Research Overview

Organic synthesis enables the precise generation of functional molecular building blocks and constitutes the basis of chemical approaches that our group is developing to address various aspects of materials science. We are convinced that the design of custom-tailored molecular nano-objects and their integration into functional nanosized structures will be key to the future bottom-up fabrication of miniaturized devices and the creation of new responsive “smart” materials. Our work is primarily focused on the design and synthesis of (macro)molecules with defined geometrical and electronic structure to target a desired property and function of the resulting materials. Complementing our synthetic efforts, we are investigating structure-property relationships as well as fundamental molecular processes on both the single molecule and the ensemble levels in solution and in the bulk, yet with particular focus on interfaces.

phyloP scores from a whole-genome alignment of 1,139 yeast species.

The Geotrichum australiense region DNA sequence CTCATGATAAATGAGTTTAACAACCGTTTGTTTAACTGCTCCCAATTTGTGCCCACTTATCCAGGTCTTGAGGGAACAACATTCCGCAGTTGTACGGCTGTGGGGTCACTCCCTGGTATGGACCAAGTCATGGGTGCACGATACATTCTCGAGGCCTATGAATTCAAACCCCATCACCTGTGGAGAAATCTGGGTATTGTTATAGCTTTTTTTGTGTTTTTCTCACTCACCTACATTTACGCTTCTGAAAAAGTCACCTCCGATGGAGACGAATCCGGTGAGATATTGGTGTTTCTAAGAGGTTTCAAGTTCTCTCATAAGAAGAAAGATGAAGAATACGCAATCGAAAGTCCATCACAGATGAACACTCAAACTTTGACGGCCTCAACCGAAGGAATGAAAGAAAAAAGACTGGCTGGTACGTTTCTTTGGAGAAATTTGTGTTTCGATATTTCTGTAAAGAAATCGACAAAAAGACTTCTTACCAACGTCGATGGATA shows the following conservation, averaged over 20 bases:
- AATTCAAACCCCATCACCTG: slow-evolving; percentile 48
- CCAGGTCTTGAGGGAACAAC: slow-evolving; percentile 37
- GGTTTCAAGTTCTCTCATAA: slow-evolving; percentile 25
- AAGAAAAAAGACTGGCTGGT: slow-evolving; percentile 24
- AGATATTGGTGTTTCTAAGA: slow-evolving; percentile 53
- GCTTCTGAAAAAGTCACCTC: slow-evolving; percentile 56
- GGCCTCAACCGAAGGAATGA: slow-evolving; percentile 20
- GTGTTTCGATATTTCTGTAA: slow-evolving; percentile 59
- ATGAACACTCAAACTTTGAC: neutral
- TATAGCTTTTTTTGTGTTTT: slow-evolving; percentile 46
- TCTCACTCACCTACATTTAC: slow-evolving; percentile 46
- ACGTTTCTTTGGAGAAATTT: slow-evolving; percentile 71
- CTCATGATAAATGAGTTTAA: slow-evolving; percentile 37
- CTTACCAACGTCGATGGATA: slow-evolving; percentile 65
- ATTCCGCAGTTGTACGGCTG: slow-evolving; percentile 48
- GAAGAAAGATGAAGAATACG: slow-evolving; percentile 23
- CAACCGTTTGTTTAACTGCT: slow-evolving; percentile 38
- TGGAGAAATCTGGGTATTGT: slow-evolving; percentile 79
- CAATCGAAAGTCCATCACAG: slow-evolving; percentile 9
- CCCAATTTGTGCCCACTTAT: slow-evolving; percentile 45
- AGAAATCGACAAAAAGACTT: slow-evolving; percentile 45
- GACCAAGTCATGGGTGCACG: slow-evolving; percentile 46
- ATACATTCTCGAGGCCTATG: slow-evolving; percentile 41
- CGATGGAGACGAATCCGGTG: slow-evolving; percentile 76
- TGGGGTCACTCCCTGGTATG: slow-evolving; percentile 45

Illustration of our research programme (for a more modern, high-resolution graphical version see this poster).

Currently, we are following several lines of research and our main efforts are directed towards:
  • Remote-controlling function: Developing photoresponsive (switchable and triggerable) reactive and catalytically active systems as well as charge and energy transporting systems for spatio-temporally resolved chemistry and signal amplification.
  • Light-powered processes: Designing various light-driven macro- and supramolecular systems that exploit cooperative phenomena to directly convert (sun) light into materials response with regard to mechanical and (self)healing properties, among others.
  • Surface-confined chemistry: Controlling conformation, self-assembly, and chemical reactivity (switching and covalent bond formation) of individual molecules and their assemblies on solid substrates for nanoconstruction, molecular-scale electronics, and sensing.


  • molecular design and organic synthesis
  • macromolecular and supramolecular chemistry
  • single molecule reactivity, photochemistry
  • materials science, nanotechnology, and molecular devices